In comments regarding Von Miller yesterday, Lonestar said this:
History tells us that those that have been tagged come into camp out of shape, behind the rest of the team in terms of knowing the playbook.
[In] most cases injuries hurt them because they are not in camp ready to rock and roll.
I figured this statement would be easy enough to evaluate, so early this morning I put together a quick table of numerous position players that received the franchise tag since 2007.
This table compares two variables: an objective observation of whether or not they attended minicamps before signing their tender or an extension; and a subjective observation (but one I hope there won’t be too many disagreements upon) of whether they performed worse or not the season after they signed their tender.
First, let me explain a few notes with this table:
- As I said above, I’m only dealing with position players for simplicity, so kickers and punters are excluded. (I did, however, list the stats for Darren Sproles as a returner instead of a running back–either way my conclusion on him doesn’t change.)
- This table only consists of players that signed their franchise tender or reached an extension after minicamps with the team that tagged them.
- Three special cases have also been ignored:
- Peyton Manning in 2011, as his neck injuries predated him being tagged and extended.
- Greg Hardy in 2014, as he missed most of this year for being suspended for domestic violence.
- Jason Pierre-Paul in 2015, as his fireworks mishap was a non-football injury.
As you can see in the table, I have color coded the two key variables in question. Here’s how it should be read: if the player has variables of the same color, it supports the notion that missing minicamps have an adverse effect on the franchise tagged player. If the player has variables of the opposite color, it does not support this notion.
In counting up the colors that matched and did not, I counted 33 players in which the hypothesis in question was supported, and 28 players in which it was not. Thus, my prime takeaway is that with a ratio of about 54% to 46%, while any singular player could perhaps be adversely impacted by missing minicamps, in the aggregate it’s close to even odds as to whether it will actually happen.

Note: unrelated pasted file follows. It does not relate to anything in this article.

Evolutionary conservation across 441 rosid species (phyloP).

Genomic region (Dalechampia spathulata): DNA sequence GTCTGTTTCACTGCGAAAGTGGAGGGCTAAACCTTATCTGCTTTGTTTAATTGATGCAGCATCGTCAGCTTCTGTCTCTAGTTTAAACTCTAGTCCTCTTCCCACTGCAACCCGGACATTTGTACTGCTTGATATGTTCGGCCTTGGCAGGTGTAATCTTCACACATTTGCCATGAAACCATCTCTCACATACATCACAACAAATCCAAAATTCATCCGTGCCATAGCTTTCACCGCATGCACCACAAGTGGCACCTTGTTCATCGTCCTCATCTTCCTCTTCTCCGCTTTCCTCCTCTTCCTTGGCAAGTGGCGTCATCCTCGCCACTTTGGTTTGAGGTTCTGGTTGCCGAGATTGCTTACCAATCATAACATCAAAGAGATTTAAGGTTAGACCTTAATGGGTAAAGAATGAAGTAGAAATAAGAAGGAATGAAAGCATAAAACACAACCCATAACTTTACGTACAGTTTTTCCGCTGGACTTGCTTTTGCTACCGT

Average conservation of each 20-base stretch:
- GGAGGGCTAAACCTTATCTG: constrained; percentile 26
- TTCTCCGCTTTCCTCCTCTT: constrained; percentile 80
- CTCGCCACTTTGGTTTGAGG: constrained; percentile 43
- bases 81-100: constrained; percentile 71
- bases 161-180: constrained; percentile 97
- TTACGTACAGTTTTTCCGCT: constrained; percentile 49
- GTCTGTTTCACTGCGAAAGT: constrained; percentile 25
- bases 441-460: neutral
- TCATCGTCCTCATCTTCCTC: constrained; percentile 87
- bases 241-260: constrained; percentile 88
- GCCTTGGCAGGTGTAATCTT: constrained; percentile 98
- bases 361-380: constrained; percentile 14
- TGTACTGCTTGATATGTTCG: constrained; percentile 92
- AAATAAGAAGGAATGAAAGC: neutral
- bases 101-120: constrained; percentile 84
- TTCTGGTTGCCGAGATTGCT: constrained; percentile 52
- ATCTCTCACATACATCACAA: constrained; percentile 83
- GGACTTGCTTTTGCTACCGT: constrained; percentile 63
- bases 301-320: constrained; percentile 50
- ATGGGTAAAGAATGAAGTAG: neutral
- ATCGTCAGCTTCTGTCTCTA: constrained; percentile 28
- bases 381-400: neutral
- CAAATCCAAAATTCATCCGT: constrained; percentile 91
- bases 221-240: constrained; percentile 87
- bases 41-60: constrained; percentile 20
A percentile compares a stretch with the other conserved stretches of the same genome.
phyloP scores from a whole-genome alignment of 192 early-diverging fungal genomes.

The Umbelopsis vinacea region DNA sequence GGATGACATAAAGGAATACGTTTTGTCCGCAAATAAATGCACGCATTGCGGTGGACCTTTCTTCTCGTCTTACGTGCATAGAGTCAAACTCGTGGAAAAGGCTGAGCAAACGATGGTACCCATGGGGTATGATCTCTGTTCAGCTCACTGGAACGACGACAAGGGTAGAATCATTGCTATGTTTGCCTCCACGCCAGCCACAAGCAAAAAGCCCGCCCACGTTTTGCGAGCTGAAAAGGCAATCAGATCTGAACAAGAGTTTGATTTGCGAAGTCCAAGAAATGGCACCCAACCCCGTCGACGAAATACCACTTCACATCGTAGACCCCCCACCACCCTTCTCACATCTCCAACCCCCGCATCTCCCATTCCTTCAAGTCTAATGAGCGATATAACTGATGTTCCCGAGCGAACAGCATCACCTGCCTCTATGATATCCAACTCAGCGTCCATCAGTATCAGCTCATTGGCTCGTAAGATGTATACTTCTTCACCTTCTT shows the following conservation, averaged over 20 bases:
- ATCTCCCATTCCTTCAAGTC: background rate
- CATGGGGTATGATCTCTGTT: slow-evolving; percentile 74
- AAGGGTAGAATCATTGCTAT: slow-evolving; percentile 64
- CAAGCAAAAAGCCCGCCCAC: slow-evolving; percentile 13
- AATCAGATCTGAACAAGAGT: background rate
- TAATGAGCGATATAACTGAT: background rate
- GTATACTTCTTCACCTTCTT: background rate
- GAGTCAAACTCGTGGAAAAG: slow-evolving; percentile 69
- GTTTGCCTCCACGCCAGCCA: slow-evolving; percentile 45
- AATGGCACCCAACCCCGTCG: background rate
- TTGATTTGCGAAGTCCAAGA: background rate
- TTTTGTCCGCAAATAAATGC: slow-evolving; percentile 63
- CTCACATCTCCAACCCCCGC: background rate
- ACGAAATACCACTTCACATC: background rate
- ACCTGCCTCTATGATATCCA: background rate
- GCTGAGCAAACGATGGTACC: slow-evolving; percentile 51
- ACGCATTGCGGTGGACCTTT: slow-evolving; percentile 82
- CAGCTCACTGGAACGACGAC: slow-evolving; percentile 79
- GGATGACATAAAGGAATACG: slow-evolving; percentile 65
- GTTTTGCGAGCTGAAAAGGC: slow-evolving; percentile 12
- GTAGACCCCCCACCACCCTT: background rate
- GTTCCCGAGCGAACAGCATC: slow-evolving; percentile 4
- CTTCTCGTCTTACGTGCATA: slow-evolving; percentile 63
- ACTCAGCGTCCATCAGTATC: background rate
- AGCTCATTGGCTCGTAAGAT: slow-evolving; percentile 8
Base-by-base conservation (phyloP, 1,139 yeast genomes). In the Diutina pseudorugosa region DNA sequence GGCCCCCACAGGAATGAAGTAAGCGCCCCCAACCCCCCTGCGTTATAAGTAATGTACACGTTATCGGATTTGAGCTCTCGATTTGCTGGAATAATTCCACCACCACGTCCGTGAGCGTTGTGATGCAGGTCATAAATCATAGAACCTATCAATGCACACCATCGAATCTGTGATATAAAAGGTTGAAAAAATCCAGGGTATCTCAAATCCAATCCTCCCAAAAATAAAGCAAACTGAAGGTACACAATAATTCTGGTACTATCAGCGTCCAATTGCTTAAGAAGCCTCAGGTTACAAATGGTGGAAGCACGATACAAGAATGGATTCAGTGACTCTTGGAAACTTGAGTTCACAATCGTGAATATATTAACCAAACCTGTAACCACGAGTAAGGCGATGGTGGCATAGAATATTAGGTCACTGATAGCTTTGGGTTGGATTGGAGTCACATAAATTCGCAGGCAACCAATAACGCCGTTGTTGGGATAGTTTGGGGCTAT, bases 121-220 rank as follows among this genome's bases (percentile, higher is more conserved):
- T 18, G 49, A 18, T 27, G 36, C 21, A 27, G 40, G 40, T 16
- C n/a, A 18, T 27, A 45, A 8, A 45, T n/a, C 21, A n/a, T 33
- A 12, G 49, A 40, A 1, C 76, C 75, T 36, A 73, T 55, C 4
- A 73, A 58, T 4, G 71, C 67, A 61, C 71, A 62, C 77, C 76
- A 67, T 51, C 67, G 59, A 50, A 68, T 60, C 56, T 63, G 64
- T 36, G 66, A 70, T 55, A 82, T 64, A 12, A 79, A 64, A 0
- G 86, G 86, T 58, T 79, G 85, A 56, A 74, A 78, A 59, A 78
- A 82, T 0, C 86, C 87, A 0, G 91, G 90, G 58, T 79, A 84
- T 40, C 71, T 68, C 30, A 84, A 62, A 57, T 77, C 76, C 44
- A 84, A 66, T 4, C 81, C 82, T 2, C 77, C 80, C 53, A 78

Other takeaways that I have:
- When it comes to injuries, I think there’s two biases that are working against not just Broncos fans, but perhaps the Broncos organization itself, as they reportedly tried to get a Miller extension done before minicamps concluded:
- First, there is familiarity bias toward the Broncos: both Ryan Clady and Demaryius Thomas allegedly had sub-par seasons in their first seasons after being franchise tagged. I say “allegedly” because there is certainly plenty of debate on whether or not Thomas actually had a sub-par 2015 season, as the stats show. However, since some, including Lonestar, have been critical of Thomas’s performance, I decided to go ahead and give Thomas the “Worse” variable.
- But if you look at the Major Injury column, there is also recency bias in play. Since 2012, there have been numerous franchise players that suffered injuries knocking them out for much of the subsequent season. However, before then the only player I could find that had a major injury was Dwight Freeney in 2007.
- I also think we need to watch out for the “Madden Curse” effect. A player receiving the franchise tag, in the grand majority of cases, is at or near the prime of his career. Therefore, in future seasons the player usually has nowhere to go but down. I noticed this as I was giving my subjective observations in which I could find only two players that had decidedly better seasons.
- There are also strategic reasons for certain players to sign the franchise tag before minicamps that have nothing to do with wanting to participate in them or not. Many players will be told that the tag may be higher than their value on the market, thus they are advised to sign the tender promptly. But in the case of Miller, we can safely say that this does not apply.
- Finally, take particular note to Anthony Spencer, Karlos Dansby, and Terrell Suggs, as these were players that were tagged in consecutive years. The outcomes were similar for Dansby, but different for Spencer and Suggs.
After doing this exercise, I found that it confirmed my earlier criticism of the Broncos for inventing a deadline centered around minicamps. The team may feel snakebitten by the experiences of Clady and Thomas, but I would counter (as Miller’s camp also has) that it’s not guaranteed that missing minicamps will hurt Miller’s 2016 performance.